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6-Way Desktop Comparison On Linux Mint 17

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  • 6-Way Desktop Comparison On Linux Mint 17

    Phoronix: 6-Way Desktop Comparison On Linux Mint 17

    There's been many requests to run some new OpenGL and 2D performance benchmarks under different Linux desktop environments. With the imminent release of Linux Mint 17 and it shipping the latest version of the increasingly-popular Cinnamon Desktop Environment, here's a six-way desktop performance comparison using Intel graphics on Linux Mint 17.

    http://www.phoronix.com/vr.php?view=20409

  • #2
    KDE is the best and most complete desktop environment for now, no wonder.

    GNOME 3 (gnome-shell) is broken, as a long time GNOME user (since 2001) I was totally pissed off when they decided to remove gnome fallback mode (which works with Compiz). GNOME 3 challenges the habit of a 10+ years user, just like Windows 8.

    I am now more than happy to use KDE 4.13 on Arch, keep rolling into future Plasma Next :_D BTW: I was once pissed off by KDE when it was around 3.5, so unstable.

    KDE Plasma Next has full hardware acceleration and should be faster. When running games full screen, better to start it from a light weight WM.

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    • #3
      "likely due to it still having window decorations enabled by default even when running full-screen games/applications"

      Easily fixed by choosing the option "'suspend desktop effects for fullscreen windows" in KDE...

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      • #4
        Originally posted by halo9en View Post
        "likely due to it still having window decorations enabled by default even when running full-screen games/applications"

        Easily fixed by choosing the option "'suspend desktop effects for fullscreen windows" in KDE...
        Indeed, but Michael thinks that Mint users are not able to do that, so he always tests KDE with this enabled, because it is "the default".
        Also, I am missing Enlightenment in the comparison, would be nice to see some data on that.

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        • #5
          Xfce > All

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          • #6
            Originally posted by Vim_User View Post
            Indeed, but Michael thinks that Mint users are not able to do that, so he always tests KDE with this enabled, because it is "the default".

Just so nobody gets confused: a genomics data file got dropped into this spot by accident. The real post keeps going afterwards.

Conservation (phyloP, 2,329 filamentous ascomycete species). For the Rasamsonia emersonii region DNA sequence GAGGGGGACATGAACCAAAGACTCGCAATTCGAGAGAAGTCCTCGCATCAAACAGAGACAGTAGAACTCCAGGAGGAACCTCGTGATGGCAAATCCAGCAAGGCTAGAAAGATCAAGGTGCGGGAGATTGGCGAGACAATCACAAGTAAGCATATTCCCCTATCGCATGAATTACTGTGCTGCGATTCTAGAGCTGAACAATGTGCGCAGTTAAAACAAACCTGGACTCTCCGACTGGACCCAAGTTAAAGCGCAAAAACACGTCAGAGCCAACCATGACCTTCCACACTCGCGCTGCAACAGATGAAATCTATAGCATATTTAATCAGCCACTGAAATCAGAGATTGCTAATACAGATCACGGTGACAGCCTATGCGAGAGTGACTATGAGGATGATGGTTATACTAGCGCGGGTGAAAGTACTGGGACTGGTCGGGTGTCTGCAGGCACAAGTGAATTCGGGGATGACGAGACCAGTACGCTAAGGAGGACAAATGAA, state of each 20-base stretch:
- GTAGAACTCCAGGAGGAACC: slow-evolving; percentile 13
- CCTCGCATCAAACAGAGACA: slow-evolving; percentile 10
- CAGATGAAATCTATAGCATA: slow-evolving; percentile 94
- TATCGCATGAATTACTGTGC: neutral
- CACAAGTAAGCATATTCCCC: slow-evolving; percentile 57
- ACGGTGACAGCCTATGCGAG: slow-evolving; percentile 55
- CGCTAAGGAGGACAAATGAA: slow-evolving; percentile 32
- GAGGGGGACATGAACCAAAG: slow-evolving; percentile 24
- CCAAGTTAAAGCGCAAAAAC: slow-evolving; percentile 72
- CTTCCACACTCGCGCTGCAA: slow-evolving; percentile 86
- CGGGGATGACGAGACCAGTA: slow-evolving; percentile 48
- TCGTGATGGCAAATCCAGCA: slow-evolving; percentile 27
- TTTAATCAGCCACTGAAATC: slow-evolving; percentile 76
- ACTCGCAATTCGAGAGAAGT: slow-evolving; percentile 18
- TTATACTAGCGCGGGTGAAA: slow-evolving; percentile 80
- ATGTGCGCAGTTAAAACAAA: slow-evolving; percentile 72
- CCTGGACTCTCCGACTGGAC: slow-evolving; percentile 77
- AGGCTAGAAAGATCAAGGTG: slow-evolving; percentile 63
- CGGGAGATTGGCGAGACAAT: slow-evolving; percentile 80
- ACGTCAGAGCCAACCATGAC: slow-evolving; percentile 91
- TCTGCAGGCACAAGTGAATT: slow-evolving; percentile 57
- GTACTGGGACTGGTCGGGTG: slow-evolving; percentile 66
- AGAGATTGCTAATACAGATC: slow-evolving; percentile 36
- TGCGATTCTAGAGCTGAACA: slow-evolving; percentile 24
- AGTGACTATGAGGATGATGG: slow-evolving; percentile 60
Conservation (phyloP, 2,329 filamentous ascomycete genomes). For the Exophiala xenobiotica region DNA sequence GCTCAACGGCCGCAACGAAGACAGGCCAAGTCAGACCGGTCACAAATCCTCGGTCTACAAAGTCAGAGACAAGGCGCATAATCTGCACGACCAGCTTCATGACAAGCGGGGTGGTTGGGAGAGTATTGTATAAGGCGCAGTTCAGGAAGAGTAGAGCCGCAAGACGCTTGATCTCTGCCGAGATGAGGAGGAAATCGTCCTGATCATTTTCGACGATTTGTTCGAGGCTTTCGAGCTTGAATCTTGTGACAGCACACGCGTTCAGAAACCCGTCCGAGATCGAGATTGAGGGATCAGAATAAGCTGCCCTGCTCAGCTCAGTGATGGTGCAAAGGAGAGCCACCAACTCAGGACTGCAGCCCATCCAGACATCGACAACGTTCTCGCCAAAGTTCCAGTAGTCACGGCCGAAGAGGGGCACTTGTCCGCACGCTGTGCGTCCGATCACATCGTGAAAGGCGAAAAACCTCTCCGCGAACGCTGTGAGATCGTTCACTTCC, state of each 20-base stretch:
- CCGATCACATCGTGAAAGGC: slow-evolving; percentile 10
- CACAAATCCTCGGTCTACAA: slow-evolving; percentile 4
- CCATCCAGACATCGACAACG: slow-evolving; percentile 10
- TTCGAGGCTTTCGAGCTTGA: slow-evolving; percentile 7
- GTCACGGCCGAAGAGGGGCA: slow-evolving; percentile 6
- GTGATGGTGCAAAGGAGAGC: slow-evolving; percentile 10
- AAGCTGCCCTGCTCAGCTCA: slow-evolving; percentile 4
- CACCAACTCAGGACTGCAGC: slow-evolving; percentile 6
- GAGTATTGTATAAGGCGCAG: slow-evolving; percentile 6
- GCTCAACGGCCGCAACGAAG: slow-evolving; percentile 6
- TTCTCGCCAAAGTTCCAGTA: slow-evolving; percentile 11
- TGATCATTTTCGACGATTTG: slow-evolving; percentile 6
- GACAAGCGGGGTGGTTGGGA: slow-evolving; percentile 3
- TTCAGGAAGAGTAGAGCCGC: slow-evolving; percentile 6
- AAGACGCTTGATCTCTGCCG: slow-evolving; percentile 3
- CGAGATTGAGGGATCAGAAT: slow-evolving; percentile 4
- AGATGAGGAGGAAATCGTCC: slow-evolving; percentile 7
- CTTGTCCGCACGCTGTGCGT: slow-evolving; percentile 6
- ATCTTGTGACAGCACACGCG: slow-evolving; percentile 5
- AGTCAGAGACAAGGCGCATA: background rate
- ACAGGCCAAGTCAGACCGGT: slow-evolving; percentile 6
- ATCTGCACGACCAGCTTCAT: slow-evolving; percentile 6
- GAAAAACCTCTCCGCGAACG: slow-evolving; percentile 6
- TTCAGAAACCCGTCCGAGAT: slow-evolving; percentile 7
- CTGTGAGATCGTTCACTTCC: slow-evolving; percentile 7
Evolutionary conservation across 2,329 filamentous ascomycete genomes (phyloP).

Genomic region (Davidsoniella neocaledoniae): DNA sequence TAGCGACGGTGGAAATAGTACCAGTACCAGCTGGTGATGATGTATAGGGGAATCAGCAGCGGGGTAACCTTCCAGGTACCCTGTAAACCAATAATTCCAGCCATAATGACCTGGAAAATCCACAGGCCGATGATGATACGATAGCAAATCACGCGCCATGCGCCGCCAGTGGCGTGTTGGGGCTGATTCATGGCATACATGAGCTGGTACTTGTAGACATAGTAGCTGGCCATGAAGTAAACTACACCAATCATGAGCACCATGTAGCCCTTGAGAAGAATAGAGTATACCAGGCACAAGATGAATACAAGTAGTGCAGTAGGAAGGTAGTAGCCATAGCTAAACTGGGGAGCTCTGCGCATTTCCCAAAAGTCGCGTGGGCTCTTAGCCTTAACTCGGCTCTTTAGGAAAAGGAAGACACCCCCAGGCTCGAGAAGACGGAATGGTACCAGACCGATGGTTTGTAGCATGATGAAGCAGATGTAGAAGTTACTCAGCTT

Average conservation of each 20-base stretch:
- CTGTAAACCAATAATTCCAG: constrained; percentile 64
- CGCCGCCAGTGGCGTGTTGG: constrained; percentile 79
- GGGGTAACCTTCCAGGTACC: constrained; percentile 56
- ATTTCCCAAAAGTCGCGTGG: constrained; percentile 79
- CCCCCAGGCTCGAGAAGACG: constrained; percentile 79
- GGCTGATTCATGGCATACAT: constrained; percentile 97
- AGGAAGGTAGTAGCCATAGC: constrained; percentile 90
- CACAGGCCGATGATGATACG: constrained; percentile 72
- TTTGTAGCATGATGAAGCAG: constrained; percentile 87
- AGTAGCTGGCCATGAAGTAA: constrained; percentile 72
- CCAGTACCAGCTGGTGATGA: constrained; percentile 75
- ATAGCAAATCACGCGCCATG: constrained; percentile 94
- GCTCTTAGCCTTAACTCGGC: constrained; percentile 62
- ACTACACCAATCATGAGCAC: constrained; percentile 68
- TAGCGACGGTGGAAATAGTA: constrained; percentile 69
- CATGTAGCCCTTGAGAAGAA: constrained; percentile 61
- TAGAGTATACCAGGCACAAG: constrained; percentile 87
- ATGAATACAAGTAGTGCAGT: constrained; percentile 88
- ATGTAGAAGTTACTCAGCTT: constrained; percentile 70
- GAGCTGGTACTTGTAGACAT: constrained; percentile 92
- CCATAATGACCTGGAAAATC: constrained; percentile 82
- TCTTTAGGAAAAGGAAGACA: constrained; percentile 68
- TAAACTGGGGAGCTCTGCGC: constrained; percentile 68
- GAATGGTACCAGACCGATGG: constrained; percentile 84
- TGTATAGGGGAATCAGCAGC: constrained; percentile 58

Also, I am missing Enlightenment in the comparison, would be nice to see some data on that.
            If the default is bad, is it not reasonable to change the default, rather than expect every user to know about and to manually change the setting in their personal configuration? Defaults are arguably the most important design decisions you'll ever make as a software developer..

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            • #7
              Originally posted by korrode View Post
              Xfce > All
              Unfortunately XFCE's inability to do tear free rendering is rapidly removing it as an option for users of Intel integrated graphics.

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              • #8
                Originally posted by chrisb View Post
                Unfortunately XFCE's inability to do tear free rendering is rapidly removing it as an option for users of Intel integrated graphics.
                Works perfectly on my system.

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                • #9
                  GNOME Shell

                  What happened to "GNOME Shell" in the GpuTest charts?

                  Comment


                  • #10
                    Originally posted by tmpdir View Post
                    Works perfectly on my system.
                    Then you are using pre-Sandy Bridge graphics, or manually enabled tearfree in Xorg, which has a performance hit. XFCE does not have an OpenGL page flipping compositor, so it can not do tear free on recent Intel GPUs. The situation could get worse: there was a warning from an Intel developer that non-pageflip compositors might not work at all on the next generation of GPUs, due to enhanced power saving.

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